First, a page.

US labor force participation rate falls to lowest level since 1978

The US economy added only 169,000 jobs in August, lower than predicted by economists and less than the number needed to keep up with the growth of the population. The percentage of the population in the labor force fell to its lowest level in 35 years.

According to the report released Friday by the US Labor Department’s Bureau of Labor Statistics, the number of people actively seeking employment, and therefore categorized as being in the labor force, fell by 312,000. The labor force participation rate fell 0.2 percentage points to 63.2 percent, its lowest level since August 1978.

The official unemployment rate fell by 0.1 percentage points, to 7.3 percent, largely because of the decline in the labor force, as those who have stopped looking for work are not counted as unemployed.

In addition to the low number of new jobs in August, the government revised downward the estimates for the number of jobs added in June and July by a total of 74,000. The number for June fell from 162,000 to 104,000.

As a whole, the latest jobs figures reflect a stagnant economy, characterized by persistent high unemployment, with new jobs largely concentrated in low-wage and part-time sectors.

After the downward revisions, the average payroll growth per month for the last six months was only 160,000, well below the growth of the working-age population of about 184,000 per month. The average monthly gain for 2013 through August is lower than it was for the twelve months of 2012.

The bulk of new jobs was in service industries—134,000, compared to only 18,000 in the goods-producing sector and 17,000 in government. In the service sector, 44,000 were in retail trade, 43,000 in education and health services, and 27,000 in leisure and hospitality.

These sectors are likely to hire part-time workers at low wages. The number of people working part-time for economic reasons fell slightly, but remains at 7.9 million. The so-called “underemployment” rate, which includes those working part-time for economic reasons and those “marginally attached to the labor force,” but not those who have fallen out of the labor force, also fell slightly, to 13.7 percent.

According to Keith Hall, a senior researcher at George Mason University and former head of the Bureau of Labor Statistics, over the last six months (before August), 97 percent of net job creation was part-time work, an unprecedented figure. (See: “ Report: 97 percent of new US jobs are part-time ”).

The decline of more permanent, better-paying jobs is reflected in the continued collapse in the labor force participation rate for men, who have traditionally been employed in higher-paying sectors such as manufacturing (though wages in these sectors have over the past decade been brought into competition with wages in the service sector).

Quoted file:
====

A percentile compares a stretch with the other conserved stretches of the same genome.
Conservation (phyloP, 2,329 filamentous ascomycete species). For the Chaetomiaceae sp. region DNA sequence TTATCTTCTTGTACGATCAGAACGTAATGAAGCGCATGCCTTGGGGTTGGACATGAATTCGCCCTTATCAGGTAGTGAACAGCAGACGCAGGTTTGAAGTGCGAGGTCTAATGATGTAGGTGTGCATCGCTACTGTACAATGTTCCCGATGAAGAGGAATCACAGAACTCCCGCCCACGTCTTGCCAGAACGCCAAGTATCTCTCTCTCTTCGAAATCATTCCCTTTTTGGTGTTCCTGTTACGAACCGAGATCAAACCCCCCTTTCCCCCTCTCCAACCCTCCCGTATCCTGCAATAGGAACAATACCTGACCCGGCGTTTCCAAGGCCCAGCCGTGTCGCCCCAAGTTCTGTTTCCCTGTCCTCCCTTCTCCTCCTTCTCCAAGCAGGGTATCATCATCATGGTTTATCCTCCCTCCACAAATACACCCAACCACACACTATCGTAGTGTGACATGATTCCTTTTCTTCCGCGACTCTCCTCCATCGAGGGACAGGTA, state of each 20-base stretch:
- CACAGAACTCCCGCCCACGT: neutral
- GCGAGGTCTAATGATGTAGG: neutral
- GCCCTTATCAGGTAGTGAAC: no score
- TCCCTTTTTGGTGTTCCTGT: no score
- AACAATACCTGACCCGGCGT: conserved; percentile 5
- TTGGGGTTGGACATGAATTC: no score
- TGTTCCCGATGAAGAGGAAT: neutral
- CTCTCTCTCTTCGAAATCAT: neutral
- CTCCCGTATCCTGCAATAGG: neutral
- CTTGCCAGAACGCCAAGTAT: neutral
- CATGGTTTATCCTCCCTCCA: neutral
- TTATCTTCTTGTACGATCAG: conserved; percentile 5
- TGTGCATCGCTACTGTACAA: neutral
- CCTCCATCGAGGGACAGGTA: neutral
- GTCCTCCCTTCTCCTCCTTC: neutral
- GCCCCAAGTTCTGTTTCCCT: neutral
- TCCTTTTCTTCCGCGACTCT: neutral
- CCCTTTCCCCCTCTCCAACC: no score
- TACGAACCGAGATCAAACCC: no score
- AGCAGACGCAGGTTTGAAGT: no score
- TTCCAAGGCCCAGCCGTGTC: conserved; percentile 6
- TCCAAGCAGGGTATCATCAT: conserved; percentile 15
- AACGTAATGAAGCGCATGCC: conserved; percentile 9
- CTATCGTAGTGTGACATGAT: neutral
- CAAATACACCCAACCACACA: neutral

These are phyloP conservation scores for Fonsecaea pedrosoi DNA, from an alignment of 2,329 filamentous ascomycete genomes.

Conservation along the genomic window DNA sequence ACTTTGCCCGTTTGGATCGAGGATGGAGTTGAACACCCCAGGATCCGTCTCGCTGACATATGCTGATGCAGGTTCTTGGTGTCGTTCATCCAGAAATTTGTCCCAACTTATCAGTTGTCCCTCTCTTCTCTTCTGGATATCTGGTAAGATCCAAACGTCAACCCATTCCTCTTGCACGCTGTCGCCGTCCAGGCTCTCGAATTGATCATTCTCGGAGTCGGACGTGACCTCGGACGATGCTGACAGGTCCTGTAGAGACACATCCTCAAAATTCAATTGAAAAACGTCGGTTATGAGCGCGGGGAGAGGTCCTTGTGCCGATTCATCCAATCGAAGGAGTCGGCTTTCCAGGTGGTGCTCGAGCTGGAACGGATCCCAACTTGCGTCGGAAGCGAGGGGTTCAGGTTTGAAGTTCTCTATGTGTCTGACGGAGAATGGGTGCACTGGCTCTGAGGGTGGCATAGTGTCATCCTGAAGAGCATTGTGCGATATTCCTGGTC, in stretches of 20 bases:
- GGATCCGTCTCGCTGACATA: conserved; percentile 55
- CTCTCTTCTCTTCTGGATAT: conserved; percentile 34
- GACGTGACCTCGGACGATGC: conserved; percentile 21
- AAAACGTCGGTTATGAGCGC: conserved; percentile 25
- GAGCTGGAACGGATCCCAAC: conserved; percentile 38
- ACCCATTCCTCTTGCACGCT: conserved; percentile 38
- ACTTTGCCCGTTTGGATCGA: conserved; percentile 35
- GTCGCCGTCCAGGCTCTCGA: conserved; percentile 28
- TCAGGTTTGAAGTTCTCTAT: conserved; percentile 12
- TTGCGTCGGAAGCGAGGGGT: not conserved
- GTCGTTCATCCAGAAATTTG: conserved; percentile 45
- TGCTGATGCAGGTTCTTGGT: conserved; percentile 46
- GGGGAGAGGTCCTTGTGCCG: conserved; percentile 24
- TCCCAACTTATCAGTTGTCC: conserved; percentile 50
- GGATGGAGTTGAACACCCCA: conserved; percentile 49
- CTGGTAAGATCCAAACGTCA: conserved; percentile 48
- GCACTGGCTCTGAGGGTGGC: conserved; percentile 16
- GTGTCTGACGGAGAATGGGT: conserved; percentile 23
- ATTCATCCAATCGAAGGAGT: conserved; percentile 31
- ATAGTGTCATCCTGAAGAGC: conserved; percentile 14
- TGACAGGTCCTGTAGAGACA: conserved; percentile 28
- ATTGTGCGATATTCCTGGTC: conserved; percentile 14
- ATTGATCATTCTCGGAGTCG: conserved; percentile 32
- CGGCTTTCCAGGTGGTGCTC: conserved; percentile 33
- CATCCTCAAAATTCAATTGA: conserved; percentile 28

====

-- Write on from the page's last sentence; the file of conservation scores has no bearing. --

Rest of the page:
The participation rate for men fell to 69.5 percent, its lowest level since the government began collecting records in 1948. The participation rate for women, which rose steadily throughout the 20th century, continued to decline as well, falling 0.1 percentage points to 57.3 percent.

The dismal jobs situation in the Untied States is not merely the product of abstract economic forces, but the direct result of the policy of the ruling class, led by the Obama administration, in response to the economic crisis. Since the collapse of 2008, the government has devoted itself to bailing out the banks, then initiating a policy through the Federal Reserve of funneling hundreds of billions of dollars into the stock market.

Nothing has been done to create jobs, and the Obama administration has rejected out of hand any federal jobs programs. When it speaks of the unemployment situation at all, on rare occasions, it is in order to advance “jobs” measures that focus largely on tax cuts for corporations, deregulation and private-public partnerships.

The assault on the working class continues. While preparing to spend billions of dollars on a new war against Syria, the federal government has rejected any financial assistance to Detroit, where an unelected emergency manager has thrown the city into bankruptcy in order to impose wage cuts and layoffs on city workers, while decimating pensions and other benefits. This is seen as a model for cities throughout the country.

The collapse of relatively higher-wage, full-time jobs is a product of the policy of the Obama administration, which, beginning with the auto industry, has encouraged sharp cuts in wages and benefits in order to make US companies more competitive with those that exploit cheap labor overseas.

Media commentary on the jobs report has focused largely on its impact on the Federal Reserve’s “quantitative easing” policy. In recent months, the Fed has indicated that it will “taper” its $85 billion a month securities buying spree. The poor jobs report initially sent the stock market up sharply, on the hope that it would lead the Fed to reverse its plans for cutting back on quantitative easing. The markets then fell on concerns over the impact of a new war in the Middle East on the economy, with the Dow Jones closing slightly higher.